TRURO – The superintendent of the Chignecto-Central Regional School Board (CCRSB) says a report card ranking provincial high schools is biased and “bullying” the local school board.

The sixth annual Atlantic Canadian High Schools report card ranks 65 high schools in the province. Locally, Tatamagouche’s North Colchester High School placed 16th with a B average.

Brookfield’s South Colchester Academy ranked 22nd, with a B- rating, while Truro’s  Cobequid Educational Centre earned 28th place with a B- rating.’

Cape Breton Highland Academy was first with an A- rating. It was the only school in the province to achieve an A.

The Atlantic Institute for Market Studies (AIMS) conducted the study based on a three-year average including 2003/04, 2004/05, and 2005/06, using outcomes in two categories – achievement and school engagement.

Noel Hurley, CCRSB’s superintendent, says the study is inaccurate. Hurley said AIMS wanted exam marks and teacher assigned grade data for each school. CCRSB did not provide such information, said Hurley, because “of privacy issues” and because he believes provincial grading needs to be updated, with collective assessments.

The report is “not worth anything to be honest,” he told the Truro Daily News.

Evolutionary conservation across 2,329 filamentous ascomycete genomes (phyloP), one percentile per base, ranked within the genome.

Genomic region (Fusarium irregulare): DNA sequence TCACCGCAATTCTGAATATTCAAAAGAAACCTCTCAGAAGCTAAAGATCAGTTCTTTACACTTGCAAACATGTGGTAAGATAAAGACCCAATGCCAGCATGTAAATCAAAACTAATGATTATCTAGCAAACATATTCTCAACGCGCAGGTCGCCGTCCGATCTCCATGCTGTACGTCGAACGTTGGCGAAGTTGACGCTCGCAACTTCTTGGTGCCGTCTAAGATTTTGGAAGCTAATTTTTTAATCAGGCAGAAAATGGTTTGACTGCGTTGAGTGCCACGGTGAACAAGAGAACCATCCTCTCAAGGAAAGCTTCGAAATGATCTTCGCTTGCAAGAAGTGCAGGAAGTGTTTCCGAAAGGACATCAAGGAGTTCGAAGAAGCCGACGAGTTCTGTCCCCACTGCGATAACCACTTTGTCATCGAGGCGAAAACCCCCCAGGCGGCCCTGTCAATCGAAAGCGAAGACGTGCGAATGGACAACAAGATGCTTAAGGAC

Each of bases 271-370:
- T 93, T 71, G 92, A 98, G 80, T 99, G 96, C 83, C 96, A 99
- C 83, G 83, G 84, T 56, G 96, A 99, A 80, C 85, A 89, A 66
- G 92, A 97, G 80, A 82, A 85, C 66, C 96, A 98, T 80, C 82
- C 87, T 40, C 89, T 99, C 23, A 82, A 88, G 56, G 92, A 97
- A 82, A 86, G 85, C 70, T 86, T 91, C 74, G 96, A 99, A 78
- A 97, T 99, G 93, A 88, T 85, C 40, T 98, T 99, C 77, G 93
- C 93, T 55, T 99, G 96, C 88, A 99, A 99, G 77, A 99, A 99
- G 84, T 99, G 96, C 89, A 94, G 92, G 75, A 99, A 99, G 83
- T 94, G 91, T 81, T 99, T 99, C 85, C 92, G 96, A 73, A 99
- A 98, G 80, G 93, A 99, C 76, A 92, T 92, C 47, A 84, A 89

“It’s an attempt to bully the school board because we didn’t give them more information,” Hurley said. “I’m not interested in wasting money to give marketing studies information … we measure our schools’ achievements and it’s in my annual superintendent’s report. We are not a secretive group, we are very transparent.”

Hurley also took exception to a few of the rankings on the report card, including university participation rates. Although the report took socio-economic statistics into consideration, Hurley believes some low scores are discriminatory against schools. Hurley said it’s not because students are doing poorly, but many don’t go to university immediately after high school because of high tuition rates.

Hurley said, if anything, people should be very pleased with the performance of local students.
“We should be pounding our chests and saying ‘look at how good we are doing.’”

He added a recent Program of International Student Assessment (PISA) study rates school systems throughout the world. Nova Scotian schools were among the top in the world.
“Canada (schools) rated second in the world next to Finland … and Nova Scotia schools ranked 14th or 15th worldwide.”